Pokemouche, New Brunswick
|Local Service District|
|Founded by||Gilbert Duke, John Tophem|
|• Total||22.79 km2 (8.80 sq mi)|
|Elevation||23 m (75 ft)|
|Population (2011 )|
|• Density||23/km2 (60/sq mi)|
|Demonym||Pokemouchois or Pokemouchian|
|Time zone||AST (UTC-4)|
|• Summer (DST)||ADT (UTC-3)|
|places of interest||Pokemouche River|
Despite its population of only 518 inhabitants, the village plays an important role in transportation, the economy and culture of the region, and it is the site of several major projects.
The area around Pokemouche has been occupied for at least four thousand years by the Paleo-Indians, and for at least 3,000 years by Mi'kmaq people, who now have a settlement at the Burnt Church First Nation.
The current village was founded in 1812. Its main industry was originally forestry, but agriculture, as well as tourism centred on the Pokemouche River, now make up most of the local economy. A revival of the textile industry is also being considered.
The name “Pokemouche” comes from the Mi'kmaq language word “Pokomújpetúák” in the Francis-Smith orthography, pronounced o [p] ( listen), (Pogomu’jpetu’a’g in the Listuguj orthography, Pokomu:jpetu:a:k in the orthography of the Lexicon, Pogomotjpetoag in the Pacific orthography and Pokŭmooch'-petooāāk in the Rand orthography. According to sources this word could mean salt water entrance, lots of fish or ground of abundance. The name was first mentioned in 1685 with the spelling Pakmouch, on a geographical chart of the Emanuel Jumeau recollects mission, based at the time in Miramichi. This was followed by Poquemouche (Bellin, 1744 et Mitchell, 1755), Pokemushi (Jefferys, 1755, Smethurst, 1755), Bamush (DesBarres, 1778), Pockmouche (Coney, 1832 et Saunders, 1852) and Pokamouche (Gesner, 1847). The current orthography appeared in 1852 (Perley). The common name of the village used to be upper Pokemouche while the village of Inkerman was called lower Pokemouche, in reference to the respective positions of these villages along the Pokemouche River.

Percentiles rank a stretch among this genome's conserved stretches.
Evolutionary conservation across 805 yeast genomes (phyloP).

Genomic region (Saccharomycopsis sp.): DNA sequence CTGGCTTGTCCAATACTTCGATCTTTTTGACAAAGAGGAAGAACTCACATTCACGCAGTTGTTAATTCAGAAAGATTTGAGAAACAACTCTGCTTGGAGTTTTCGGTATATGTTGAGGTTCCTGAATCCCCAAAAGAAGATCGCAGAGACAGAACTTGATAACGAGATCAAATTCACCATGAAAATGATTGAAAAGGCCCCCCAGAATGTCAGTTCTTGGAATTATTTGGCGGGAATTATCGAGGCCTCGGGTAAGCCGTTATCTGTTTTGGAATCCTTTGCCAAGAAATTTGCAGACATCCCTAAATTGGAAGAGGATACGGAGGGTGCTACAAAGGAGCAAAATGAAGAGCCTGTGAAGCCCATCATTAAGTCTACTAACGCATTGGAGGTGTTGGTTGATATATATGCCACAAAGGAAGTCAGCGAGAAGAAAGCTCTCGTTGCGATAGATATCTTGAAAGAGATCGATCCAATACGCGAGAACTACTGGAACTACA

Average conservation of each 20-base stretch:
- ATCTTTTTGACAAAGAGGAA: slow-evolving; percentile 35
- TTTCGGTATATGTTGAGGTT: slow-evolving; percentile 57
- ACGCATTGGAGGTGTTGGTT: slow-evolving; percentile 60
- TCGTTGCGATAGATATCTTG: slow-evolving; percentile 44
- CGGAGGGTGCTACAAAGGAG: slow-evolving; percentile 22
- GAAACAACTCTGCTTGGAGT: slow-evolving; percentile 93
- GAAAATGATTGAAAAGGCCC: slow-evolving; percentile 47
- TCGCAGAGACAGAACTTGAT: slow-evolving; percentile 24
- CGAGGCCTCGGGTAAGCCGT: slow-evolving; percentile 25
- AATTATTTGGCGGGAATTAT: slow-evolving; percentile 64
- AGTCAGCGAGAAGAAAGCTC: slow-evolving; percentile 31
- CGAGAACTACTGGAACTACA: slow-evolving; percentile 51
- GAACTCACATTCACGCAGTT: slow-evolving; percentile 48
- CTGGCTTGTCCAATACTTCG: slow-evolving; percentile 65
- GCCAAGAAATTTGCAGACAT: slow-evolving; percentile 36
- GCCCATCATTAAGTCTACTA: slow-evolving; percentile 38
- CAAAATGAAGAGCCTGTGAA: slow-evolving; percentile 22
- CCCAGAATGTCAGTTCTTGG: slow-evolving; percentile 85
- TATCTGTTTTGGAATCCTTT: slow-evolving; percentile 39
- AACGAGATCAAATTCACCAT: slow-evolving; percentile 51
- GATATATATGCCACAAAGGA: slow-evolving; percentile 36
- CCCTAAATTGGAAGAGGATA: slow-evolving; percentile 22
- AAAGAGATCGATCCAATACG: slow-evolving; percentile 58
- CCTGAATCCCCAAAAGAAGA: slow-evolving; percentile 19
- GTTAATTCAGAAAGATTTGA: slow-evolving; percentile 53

By road, Pokemouche is 15 kilometres (9.3 mi) south of Caraquet, 35 kilometres (22 mi) southwest of Shippagan and 18 kilometres (11 mi) in the north of Tracadie-Sheila. Given its position relative to the three main cities of the peninsula, Pokemouche could be considered to be the geographical centre of the region.
Pokemouche has a territory lying roughly in the shape of a north-south oriented rectangle, bordered by Six Roads to the south, by Landry to the west, Evangeline to the northeast, and Inkerman to the east. To the north, Village-Blanchard meets Pokemouche on a corner at the intersection of Basile Street and Highway 11.
The village is generally regarded as being part of Acadia.
The Pokemouche River passes through the village in an “S” shape, flowing in from the west and out into the north-east. The banks of the river are steep in Upper Pokemouche while the rest of the territory is rather flat. The river measures between 200 and 1000 meters wide at the level of the village. The tidal flow is perceptible up as far as Maltempeque, to the west. Walshs island is in the Pokemouche River whereas Polly island and Buckley Island lie in the southern arm of the river. The latter two in fact are connected to the mainland by marshes and all these islands are uninhabited.